Violent by Any Measure

I usually sail right by the headlines, but your "Violent Crime in County Fell in First Half of 2005: But Rapes, Robberies Were Up From 2004" [Extra, Sept. 29] horrified me. I can't imagine any crime much more violent than a rape. A keener proofing and a bit more editorial sensitivity would be much appreciated.

Leslie Cronin


Less Is More for Neighbors

Larry Cafritz, a partner in the Bethesda-based Laurence Cafritz Builders, is distorting reality when he says that a bill that would reduce the 35-foot height limit that is in effect in most residential zones will stymie homeowners "who dream of one day renovating or expanding their homes." The 35-foot height limit has been in effect since 1958. Homeowners were never the ones to avail themselves of it. The option to go to 35 feet has been used only very recently by developers who tear down old homes and build new ones that max out to the legal limit on both height and lot coverage. No resident who wants to build an addition, even doubling the size of his existing home, will be adversely affected by a somewhat lower height restriction.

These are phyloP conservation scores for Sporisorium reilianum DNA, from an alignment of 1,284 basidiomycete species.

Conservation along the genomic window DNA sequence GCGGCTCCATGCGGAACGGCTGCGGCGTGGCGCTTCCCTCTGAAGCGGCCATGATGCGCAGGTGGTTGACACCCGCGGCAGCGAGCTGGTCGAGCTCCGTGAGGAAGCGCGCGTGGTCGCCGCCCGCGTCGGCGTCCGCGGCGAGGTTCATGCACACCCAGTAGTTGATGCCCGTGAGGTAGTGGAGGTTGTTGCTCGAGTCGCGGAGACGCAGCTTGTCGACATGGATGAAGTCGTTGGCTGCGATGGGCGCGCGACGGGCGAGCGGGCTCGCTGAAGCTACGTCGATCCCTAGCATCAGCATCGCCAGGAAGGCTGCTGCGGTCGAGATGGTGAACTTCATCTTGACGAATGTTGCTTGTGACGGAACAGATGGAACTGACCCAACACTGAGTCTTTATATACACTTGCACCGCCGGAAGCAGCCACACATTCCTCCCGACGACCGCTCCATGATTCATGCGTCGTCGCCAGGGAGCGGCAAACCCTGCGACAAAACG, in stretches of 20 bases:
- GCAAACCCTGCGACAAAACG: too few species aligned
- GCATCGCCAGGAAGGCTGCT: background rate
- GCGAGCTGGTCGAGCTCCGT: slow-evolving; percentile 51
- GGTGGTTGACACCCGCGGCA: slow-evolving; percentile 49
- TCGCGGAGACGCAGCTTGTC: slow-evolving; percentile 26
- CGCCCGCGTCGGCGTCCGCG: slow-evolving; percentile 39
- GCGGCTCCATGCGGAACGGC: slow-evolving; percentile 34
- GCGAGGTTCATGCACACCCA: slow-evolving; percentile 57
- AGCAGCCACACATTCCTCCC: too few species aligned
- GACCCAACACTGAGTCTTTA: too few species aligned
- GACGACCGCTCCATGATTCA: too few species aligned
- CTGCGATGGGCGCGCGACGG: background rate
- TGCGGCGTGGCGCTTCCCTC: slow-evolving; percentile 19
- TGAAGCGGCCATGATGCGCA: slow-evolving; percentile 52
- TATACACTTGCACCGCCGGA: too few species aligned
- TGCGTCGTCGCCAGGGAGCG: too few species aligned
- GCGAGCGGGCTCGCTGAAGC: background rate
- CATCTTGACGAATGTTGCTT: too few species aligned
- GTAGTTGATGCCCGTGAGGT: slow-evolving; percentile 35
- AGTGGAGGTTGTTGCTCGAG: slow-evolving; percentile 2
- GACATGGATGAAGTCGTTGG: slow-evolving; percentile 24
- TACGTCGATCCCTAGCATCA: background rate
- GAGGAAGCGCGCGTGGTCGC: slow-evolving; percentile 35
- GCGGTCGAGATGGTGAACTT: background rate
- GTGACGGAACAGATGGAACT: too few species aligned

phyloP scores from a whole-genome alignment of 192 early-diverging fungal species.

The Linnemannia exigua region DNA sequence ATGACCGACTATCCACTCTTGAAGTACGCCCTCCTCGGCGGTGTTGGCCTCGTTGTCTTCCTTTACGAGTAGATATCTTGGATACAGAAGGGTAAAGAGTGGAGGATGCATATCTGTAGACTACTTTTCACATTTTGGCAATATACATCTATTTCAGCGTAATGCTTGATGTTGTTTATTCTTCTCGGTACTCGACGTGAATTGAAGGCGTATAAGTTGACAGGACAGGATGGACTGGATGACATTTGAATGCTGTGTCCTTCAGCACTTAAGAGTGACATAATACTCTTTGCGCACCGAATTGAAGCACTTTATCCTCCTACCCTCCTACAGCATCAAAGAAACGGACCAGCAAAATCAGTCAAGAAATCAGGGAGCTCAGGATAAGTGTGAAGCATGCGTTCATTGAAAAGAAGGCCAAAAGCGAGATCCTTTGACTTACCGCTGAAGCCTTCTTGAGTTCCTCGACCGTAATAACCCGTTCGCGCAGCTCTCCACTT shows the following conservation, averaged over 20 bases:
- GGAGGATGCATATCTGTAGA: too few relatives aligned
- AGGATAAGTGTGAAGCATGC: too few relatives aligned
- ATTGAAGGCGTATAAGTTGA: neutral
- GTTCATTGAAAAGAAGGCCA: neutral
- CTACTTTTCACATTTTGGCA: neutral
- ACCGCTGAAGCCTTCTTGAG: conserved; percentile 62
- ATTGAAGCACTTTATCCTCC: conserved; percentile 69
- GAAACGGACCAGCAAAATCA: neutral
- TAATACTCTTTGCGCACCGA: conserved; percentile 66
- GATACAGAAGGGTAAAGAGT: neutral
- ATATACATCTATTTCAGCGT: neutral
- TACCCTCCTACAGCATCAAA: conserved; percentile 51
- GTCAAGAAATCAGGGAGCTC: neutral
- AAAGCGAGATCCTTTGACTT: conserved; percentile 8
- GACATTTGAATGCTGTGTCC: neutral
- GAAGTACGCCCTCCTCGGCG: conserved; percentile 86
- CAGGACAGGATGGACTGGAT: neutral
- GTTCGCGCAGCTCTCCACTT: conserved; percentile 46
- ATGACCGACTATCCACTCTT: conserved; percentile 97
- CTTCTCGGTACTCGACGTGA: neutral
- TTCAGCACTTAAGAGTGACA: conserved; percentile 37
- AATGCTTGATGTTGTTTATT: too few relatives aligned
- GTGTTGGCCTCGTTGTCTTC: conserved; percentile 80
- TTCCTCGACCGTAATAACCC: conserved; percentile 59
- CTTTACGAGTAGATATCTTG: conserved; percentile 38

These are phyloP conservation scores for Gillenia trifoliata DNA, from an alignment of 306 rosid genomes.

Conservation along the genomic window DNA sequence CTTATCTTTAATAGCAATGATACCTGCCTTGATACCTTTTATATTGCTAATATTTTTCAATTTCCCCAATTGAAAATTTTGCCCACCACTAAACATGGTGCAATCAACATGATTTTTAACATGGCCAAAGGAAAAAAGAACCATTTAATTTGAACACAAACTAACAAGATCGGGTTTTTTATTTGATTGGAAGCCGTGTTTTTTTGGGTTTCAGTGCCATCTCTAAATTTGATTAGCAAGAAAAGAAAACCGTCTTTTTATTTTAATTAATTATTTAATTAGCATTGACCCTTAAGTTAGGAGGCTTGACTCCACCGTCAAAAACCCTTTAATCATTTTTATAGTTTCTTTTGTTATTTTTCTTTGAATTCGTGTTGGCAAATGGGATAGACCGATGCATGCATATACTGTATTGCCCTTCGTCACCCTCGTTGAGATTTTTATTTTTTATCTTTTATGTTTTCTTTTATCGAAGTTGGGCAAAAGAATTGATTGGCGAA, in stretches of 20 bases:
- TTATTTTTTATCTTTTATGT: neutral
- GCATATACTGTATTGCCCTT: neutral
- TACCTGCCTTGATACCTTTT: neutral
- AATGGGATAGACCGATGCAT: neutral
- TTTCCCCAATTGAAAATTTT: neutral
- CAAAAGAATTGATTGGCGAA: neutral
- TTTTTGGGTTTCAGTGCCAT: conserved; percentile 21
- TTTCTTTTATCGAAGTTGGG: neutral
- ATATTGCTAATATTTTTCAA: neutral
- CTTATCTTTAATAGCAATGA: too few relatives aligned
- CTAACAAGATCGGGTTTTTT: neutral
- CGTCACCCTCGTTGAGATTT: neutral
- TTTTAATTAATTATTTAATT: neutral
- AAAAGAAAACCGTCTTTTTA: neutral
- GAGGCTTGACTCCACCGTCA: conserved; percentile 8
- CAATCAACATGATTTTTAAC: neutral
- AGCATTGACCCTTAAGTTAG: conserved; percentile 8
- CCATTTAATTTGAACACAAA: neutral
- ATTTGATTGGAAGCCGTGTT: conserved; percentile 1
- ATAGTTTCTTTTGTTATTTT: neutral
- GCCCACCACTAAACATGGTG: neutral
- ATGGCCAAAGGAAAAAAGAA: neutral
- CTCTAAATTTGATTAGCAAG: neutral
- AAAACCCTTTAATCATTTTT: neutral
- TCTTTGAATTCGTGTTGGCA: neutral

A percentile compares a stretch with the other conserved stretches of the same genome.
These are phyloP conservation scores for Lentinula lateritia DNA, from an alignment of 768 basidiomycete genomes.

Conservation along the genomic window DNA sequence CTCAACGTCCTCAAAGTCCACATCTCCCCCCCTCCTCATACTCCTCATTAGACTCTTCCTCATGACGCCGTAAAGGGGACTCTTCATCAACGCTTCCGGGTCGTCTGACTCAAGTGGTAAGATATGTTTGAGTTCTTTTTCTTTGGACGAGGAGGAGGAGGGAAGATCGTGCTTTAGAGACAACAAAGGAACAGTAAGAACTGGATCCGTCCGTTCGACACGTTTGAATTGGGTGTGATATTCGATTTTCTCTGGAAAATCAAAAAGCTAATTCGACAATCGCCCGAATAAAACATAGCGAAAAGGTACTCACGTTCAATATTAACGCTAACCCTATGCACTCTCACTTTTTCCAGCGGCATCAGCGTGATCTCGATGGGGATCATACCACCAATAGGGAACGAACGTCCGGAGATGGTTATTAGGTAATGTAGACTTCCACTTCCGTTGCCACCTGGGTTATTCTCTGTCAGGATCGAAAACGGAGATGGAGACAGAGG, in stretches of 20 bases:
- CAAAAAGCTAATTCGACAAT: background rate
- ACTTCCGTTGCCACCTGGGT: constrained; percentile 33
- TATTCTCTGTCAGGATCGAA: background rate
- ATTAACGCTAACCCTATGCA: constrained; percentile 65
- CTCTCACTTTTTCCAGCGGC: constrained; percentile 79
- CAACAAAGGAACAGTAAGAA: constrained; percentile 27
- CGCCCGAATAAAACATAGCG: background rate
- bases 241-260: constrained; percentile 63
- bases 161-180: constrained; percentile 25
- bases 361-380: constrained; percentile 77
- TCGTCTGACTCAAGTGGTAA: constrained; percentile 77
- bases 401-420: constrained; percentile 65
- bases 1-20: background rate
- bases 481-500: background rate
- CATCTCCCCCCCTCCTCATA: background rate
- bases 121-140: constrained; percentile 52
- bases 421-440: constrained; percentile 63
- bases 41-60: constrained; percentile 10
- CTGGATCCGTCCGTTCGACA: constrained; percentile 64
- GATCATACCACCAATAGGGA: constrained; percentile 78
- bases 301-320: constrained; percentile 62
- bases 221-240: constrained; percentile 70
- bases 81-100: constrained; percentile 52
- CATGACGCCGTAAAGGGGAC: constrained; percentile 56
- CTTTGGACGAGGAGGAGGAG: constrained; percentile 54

On the contrary, homeowners only stand to gain from this effort to control "mansionization" in older neighborhoods where houses stand only five to seven feet from each other and lots are small. The fact is the Department of Permitting Services allows pre-war setbacks to be used for homes built today. These new structures are 31/2 times the size of the homes for which those setbacks were designed.

Anne Jeliazkov